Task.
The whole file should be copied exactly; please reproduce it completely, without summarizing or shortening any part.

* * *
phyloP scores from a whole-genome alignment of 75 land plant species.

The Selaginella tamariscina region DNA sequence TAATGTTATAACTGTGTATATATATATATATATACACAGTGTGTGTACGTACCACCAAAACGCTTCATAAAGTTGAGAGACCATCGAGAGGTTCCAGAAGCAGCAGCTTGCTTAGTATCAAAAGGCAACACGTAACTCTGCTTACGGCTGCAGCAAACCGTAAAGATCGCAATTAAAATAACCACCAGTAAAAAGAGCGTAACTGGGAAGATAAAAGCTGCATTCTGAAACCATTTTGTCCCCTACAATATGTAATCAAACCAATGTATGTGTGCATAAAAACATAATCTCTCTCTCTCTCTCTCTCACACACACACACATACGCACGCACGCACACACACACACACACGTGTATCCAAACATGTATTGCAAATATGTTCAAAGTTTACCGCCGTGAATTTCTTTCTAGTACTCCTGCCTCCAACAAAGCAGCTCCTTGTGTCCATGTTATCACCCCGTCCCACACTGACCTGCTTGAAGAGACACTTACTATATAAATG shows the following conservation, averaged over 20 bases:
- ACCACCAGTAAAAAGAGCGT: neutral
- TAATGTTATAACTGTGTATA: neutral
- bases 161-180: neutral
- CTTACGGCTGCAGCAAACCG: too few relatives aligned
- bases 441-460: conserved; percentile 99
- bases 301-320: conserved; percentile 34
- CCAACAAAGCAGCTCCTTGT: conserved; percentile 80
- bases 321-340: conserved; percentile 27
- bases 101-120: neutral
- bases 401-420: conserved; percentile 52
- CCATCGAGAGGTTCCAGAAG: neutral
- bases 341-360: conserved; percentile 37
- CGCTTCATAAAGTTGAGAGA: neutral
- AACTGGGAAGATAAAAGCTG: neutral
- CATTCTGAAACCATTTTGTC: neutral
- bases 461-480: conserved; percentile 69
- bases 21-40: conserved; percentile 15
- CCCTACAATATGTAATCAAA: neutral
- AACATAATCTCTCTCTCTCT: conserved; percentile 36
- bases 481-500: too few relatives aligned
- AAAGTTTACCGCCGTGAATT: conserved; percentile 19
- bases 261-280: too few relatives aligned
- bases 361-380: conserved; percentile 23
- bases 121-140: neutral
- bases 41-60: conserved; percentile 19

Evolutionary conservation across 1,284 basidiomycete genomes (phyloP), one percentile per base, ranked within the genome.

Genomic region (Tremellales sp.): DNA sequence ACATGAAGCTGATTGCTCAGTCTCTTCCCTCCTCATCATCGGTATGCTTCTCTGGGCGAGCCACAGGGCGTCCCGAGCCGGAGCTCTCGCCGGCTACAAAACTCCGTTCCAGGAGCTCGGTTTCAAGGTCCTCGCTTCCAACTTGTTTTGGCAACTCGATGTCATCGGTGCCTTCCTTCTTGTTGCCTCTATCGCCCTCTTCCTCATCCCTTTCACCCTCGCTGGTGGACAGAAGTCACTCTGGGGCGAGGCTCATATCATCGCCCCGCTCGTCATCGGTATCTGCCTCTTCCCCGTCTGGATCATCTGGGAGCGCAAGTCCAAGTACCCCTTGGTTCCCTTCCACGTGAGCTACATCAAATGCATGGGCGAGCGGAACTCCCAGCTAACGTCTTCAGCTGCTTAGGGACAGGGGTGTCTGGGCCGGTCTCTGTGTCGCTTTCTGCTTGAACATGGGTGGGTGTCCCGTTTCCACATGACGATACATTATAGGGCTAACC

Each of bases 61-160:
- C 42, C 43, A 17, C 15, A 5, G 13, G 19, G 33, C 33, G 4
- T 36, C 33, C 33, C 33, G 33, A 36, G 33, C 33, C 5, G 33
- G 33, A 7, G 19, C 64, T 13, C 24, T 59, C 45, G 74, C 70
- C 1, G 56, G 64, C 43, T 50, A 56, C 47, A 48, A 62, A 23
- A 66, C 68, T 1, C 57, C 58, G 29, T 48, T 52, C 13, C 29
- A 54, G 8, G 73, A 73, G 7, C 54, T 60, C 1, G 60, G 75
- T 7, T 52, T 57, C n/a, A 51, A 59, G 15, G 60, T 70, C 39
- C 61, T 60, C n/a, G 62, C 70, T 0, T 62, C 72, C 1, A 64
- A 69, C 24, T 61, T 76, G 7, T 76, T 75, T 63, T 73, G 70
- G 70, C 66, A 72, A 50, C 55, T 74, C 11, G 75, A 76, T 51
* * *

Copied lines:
phyloP scores from a whole-genome alignment of 75 land plant species.

The Selaginella tamariscina region DNA sequence TAATGTTATAACTGTGTATATATATATATATATACACAGTGTGTGTACGTACCACCAAAACGCTTCATAAAGTTGAGAGACCATCGAGAGGTTCCAGAAGCAGCAGCTTGCTTAGTATCAAAAGGCAACACGTAACTCTGCTTACGGCTGCAGCAAACCGTAAAGATCGCAATTAAAATAACCACCAGTAAAAAGAGCGTAACTGGGAAGATAAAAGCTGCATTCTGAAACCATTTTGTCCCCTACAATATGTAATCAAACCAATGTATGTGTGCATAAAAACATAATCTCTCTCTCTCTCTCTCTCACACACACACACATACGCACGCACGCACACACACACACACACGTGTATCCAAACATGTATTGCAAATATGTTCAAAGTTTACCGCCGTGAATTTCTTTCTAGTACTCCTGCCTCCAACAAAGCAGCTCCTTGTGTCCATGTTATCACCCCGTCCCACACTGACCTGCTTGAAGAGACACTTACTATATAAATG shows the following conservation, averaged over 20 bases:
- ACCACCAGTAAAAAGAGCGT: neutral
- TAATGTTATAACTGTGTATA: neutral
- bases 161-180: neutral
- CTTACGGCTGCAGCAAACCG: too few relatives aligned
- bases 441-460: conserved; percentile 99
- bases 301-320: conserved; percentile 34
- CCAACAAAGCAGCTCCTTGT: conserved; percentile 80
- bases 321-340: conserved; percentile 27
- bases 101-120: neutral
- bases 401-420: conserved; percentile 52
- CCATCGAGAGGTTCCAGAAG: neutral
- bases 341-360: conserved; percentile 37
- CGCTTCATAAAGTTGAGAGA: neutral
- AACTGGGAAGATAAAAGCTG: neutral
- CATTCTGAAACCATTTTGTC: neutral
- bases 461-480: conserved; percentile 69
- bases 21-40: conserved; percentile 15
- CCCTACAATATGTAATCAAA: neutral
- AACATAATCTCTCTCTCTCT: conserved; percentile 36
- bases 481-500: too few relatives aligned
- AAAGTTTACCGCCGTGAATT: conserved; percentile 19
- bases 261-280: too few relatives aligned
- bases 361-380: conserved; percentile 23
- bases 121-140: neutral
- bases 41-60: conserved; percentile 19

Evolutionary conservation across 1,284 basidiomycete genomes (phyloP), one percentile per base, ranked within the genome.

Genomic region (Tremellales sp.): DNA sequence ACATGAAGCTGATTGCTCAGTCTCTTCCCTCCTCATCATCGGTATGCTTCTCTGGGCGAGCCACAGGGCGTCCCGAGCCGGAGCTCTCGCCGGCTACAAAACTCCGTTCCAGGAGCTCGGTTTCAAGGTCCTCGCTTCCAACTTGTTTTGGCAACTCGATGTCATCGGTGCCTTCCTTCTTGTTGCCTCTATCGCCCTCTTCCTCATCCCTTTCACCCTCGCTGGTGGACAGAAGTCACTCTGGGGCGAGGCTCATATCATCGCCCCGCTCGTCATCGGTATCTGCCTCTTCCCCGTCTGGATCATCTGGGAGCGCAAGTCCAAGTACCCCTTGGTTCCCTTCCACGTGAGCTACATCAAATGCATGGGCGAGCGGAACTCCCAGCTAACGTCTTCAGCTGCTTAGGGACAGGGGTGTCTGGGCCGGTCTCTGTGTCGCTTTCTGCTTGAACATGGGTGGGTGTCCCGTTTCCACATGACGATACATTATAGGGCTAACC

Each of bases 61-160:
- C 42, C 43, A 17, C 15, A 5, G 13, G 19, G 33, C 33, G 4
- T 36, C 33, C 33, C 33, G 33, A 36, G 33, C 33, C 5, G 33
- G 33, A 7, G 19, C 64, T 13, C 24, T 59, C 45, G 74, C 70
- C 1, G 56, G 64, C 43, T 50, A 56, C 47, A 48, A 62, A 23
- A 66, C 68, T 1, C 57, C 58, G 29, T 48, T 52, C 13, C 29
- A 54, G 8, G 73, A 73, G 7, C 54, T 60, C 1, G 60, G 75
- T 7, T 52, T 57, C n/a, A 51, A 59, G 15, G 60, T 70, C 39
- C 61, T 60, C n/a, G 62, C 70, T 0, T 62, C 72, C 1, A 64
- A 69, C 24, T 61, T 76, G 7, T 76, T 75, T 63, T 73, G 70
- G 70, C 66, A 72, A 50, C 55, T 74, C 11, G 75, A 76, T 51